Book: The Smartest Kids in the World: And How They Got That Way
by Amanda Ripley
JEFFREY BROWN: Three students who help provide a lens or what makes for a successful education around the world and here at home.
It’s the subject of a new book titled “The Smartest Kids in the World.”
AMANDA RIPLEY: So, Finland is really the utopia model, the Holy Grail of education, where you’re getting 15-year-olds, virtually all of them, regardless of their background, reaching a really high level of critical thinking in math, reading and science.
And they’re doing that — this is the amazing thing — they’re doing that without working that many hours. They’re not studying all night long. They’re not going to after-school tutors. They’re probably doing less homework on average than American teenagers.
South Korea is a great example of the pressure cooker model of Asia, so it’s an extreme version of that model, where kids are working unbelievably hard day and night. Families are very, very focused on education. And they get to the same level as Finland, but the kids are working at — studying at least twice as many hours.
AMANDA RIPLEY: Poland, I really was excited to see, because Poland has radically improved over the past 10 years, despite having a really high child poverty rate, a rate that is comparable to our own.
So, this is a place, a big country, lot of complexity, lot of issues, still has not achieved of the level of Finland, but has dramatically improved, despite spending half as much per student as we spend.
JEFFREY BROWN: … I see schools and education taken seriously, for one thing, few gadgets, not an emphasize on electronics, which was a little surprising, and teachers, of course, held in high esteem.
JEFFREY BROWN: … What does it mean for the U.S.? … what do you conclude that we’re not doing right or as well as we could?
We have sports, activities, all kinds of things that I noticed were not emphasized in the cultures that you were looking at.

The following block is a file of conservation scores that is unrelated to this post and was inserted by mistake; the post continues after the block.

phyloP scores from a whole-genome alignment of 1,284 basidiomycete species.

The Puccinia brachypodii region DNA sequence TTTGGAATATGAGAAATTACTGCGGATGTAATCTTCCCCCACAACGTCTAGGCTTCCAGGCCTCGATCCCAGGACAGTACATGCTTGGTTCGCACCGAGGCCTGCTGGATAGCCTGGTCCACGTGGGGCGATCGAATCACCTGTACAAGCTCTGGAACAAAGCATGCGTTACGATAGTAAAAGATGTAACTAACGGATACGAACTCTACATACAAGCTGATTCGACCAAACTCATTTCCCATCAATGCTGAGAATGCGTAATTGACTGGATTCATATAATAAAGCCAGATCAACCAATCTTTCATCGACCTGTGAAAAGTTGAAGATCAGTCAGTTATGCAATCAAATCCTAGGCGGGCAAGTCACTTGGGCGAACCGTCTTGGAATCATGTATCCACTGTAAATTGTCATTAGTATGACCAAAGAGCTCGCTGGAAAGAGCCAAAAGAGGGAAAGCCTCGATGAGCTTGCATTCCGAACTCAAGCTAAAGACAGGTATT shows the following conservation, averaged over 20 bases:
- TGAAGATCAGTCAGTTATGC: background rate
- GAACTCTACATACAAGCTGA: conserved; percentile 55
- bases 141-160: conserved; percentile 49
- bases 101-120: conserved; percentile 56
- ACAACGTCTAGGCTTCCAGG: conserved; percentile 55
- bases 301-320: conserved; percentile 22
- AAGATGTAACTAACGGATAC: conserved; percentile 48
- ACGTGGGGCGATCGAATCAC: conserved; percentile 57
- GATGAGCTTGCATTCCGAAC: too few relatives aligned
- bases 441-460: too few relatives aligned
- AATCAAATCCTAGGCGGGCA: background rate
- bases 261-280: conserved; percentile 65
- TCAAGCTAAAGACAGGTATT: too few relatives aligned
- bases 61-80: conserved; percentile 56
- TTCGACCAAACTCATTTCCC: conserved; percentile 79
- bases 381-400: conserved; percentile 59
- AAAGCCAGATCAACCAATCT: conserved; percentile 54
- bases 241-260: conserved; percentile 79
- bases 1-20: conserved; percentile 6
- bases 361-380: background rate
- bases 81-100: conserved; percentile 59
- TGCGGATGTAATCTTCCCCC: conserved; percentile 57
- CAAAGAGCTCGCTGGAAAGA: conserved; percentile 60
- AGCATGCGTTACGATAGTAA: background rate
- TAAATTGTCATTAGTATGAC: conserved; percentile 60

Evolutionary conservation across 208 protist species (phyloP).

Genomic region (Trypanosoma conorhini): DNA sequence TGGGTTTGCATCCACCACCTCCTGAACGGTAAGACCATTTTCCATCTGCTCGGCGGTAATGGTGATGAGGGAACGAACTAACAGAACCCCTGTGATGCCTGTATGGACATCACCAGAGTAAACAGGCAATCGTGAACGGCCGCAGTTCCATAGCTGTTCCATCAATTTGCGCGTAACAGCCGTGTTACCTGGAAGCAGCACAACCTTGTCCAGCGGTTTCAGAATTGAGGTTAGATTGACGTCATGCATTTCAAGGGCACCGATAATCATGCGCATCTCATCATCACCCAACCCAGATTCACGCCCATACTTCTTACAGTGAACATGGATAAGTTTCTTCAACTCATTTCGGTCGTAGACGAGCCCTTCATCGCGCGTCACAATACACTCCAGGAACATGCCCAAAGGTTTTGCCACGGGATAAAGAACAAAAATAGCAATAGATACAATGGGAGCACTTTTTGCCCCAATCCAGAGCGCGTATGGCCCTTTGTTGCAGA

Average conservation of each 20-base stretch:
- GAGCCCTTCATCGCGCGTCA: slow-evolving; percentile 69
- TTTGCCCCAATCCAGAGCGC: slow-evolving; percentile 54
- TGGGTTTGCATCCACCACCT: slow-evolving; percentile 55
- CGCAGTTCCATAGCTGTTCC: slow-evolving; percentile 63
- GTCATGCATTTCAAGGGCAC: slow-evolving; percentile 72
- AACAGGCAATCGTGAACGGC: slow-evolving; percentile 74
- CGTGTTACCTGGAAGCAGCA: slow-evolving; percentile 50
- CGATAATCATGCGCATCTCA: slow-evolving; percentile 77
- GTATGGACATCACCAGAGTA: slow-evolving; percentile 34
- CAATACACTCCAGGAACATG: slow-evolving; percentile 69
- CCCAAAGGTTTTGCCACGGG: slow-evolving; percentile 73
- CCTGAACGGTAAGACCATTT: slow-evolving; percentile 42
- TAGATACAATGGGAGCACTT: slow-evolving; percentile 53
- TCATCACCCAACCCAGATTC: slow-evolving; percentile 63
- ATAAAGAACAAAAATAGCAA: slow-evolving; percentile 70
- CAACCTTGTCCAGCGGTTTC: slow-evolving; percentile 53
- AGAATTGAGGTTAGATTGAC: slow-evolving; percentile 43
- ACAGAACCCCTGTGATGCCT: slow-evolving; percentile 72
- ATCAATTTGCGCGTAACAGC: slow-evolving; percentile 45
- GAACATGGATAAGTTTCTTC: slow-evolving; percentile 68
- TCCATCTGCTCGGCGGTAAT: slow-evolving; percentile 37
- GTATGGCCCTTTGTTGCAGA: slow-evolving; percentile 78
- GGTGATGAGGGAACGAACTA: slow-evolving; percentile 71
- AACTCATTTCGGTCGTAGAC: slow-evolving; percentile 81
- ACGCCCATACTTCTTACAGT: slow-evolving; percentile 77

AMANDA RIPLEY: … there’s a real pure focus on academics, that we’re very distracted for lots and lots of reasons … But I do think that culture can change. This was the amazing thing about these places. In Korea, you had a ridiculous illiteracy rate not that many years ago. And cultures change. People change with the economic times. So I think the economy is really important here. But it also requires leadership and it requires some risk-taking on the part of parents to say, look, we’re going to dial back a little bit on the iPads for everyone and four hours of football practice a day, and remember what it is that our kids really need to thrive.
HuffPost: Book Review: The Smartest Kids in the World and How They Got That Way by Amanda Ripley
The performance of students in Norway, which has a homogeneous population, low poverty rate, and generous social safety net, it has gotten significantly worse
What gives in the countries that have already surpassed the U.S. or are heading that direction?
… students from the U.S. who studied abroad in other countries will tell you it’s due to a few key things:
> The first is rigor.
> The second thing is the teachers.
> The last thing is parent involvement. In other countries, Ripley reports, parents aren’t asked to come into the classroom and volunteer, or to fundraise for their school.